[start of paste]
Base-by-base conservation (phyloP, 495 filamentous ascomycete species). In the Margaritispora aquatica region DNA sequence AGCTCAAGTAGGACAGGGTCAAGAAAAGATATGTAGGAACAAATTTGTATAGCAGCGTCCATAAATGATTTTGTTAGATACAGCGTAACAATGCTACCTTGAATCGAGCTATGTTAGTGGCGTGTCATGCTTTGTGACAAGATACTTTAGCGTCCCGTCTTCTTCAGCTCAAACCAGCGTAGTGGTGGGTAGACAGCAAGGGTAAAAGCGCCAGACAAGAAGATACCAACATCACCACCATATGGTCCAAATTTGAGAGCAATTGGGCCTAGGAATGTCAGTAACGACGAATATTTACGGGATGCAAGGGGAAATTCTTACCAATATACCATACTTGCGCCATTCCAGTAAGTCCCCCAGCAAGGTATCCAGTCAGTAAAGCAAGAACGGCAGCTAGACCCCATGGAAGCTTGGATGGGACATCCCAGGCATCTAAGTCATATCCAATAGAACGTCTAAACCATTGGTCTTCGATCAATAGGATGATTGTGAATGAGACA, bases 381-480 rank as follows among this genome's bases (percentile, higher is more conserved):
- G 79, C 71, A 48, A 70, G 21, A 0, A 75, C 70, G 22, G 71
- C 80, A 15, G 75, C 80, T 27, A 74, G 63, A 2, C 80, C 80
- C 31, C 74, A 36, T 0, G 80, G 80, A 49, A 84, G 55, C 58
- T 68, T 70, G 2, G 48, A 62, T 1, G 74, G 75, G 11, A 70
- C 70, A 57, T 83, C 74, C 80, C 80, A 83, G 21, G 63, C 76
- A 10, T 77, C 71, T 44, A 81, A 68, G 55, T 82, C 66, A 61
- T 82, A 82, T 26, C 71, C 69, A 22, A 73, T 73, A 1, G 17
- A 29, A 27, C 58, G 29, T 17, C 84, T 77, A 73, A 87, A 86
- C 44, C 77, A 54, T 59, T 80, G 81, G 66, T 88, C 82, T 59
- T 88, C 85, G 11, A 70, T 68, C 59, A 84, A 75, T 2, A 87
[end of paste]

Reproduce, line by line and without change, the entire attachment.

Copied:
Base-by-base conservation (phyloP, 495 filamentous ascomycete species). In the Margaritispora aquatica region DNA sequence AGCTCAAGTAGGACAGGGTCAAGAAAAGATATGTAGGAACAAATTTGTATAGCAGCGTCCATAAATGATTTTGTTAGATACAGCGTAACAATGCTACCTTGAATCGAGCTATGTTAGTGGCGTGTCATGCTTTGTGACAAGATACTTTAGCGTCCCGTCTTCTTCAGCTCAAACCAGCGTAGTGGTGGGTAGACAGCAAGGGTAAAAGCGCCAGACAAGAAGATACCAACATCACCACCATATGGTCCAAATTTGAGAGCAATTGGGCCTAGGAATGTCAGTAACGACGAATATTTACGGGATGCAAGGGGAAATTCTTACCAATATACCATACTTGCGCCATTCCAGTAAGTCCCCCAGCAAGGTATCCAGTCAGTAAAGCAAGAACGGCAGCTAGACCCCATGGAAGCTTGGATGGGACATCCCAGGCATCTAAGTCATATCCAATAGAACGTCTAAACCATTGGTCTTCGATCAATAGGATGATTGTGAATGAGACA, bases 381-480 rank as follows among this genome's bases (percentile, higher is more conserved):
- G 79, C 71, A 48, A 70, G 21, A 0, A 75, C 70, G 22, G 71
- C 80, A 15, G 75, C 80, T 27, A 74, G 63, A 2, C 80, C 80
- C 31, C 74, A 36, T 0, G 80, G 80, A 49, A 84, G 55, C 58
- T 68, T 70, G 2, G 48, A 62, T 1, G 74, G 75, G 11, A 70
- C 70, A 57, T 83, C 74, C 80, C 80, A 83, G 21, G 63, C 76
- A 10, T 77, C 71, T 44, A 81, A 68, G 55, T 82, C 66, A 61
- T 82, A 82, T 26, C 71, C 69, A 22, A 73, T 73, A 1, G 17
- A 29, A 27, C 58, G 29, T 17, C 84, T 77, A 73, A 87, A 86
- C 44, C 77, A 54, T 59, T 80, G 81, G 66, T 88, C 82, T 59
- T 88, C 85, G 11, A 70, T 68, C 59, A 84, A 75, T 2, A 87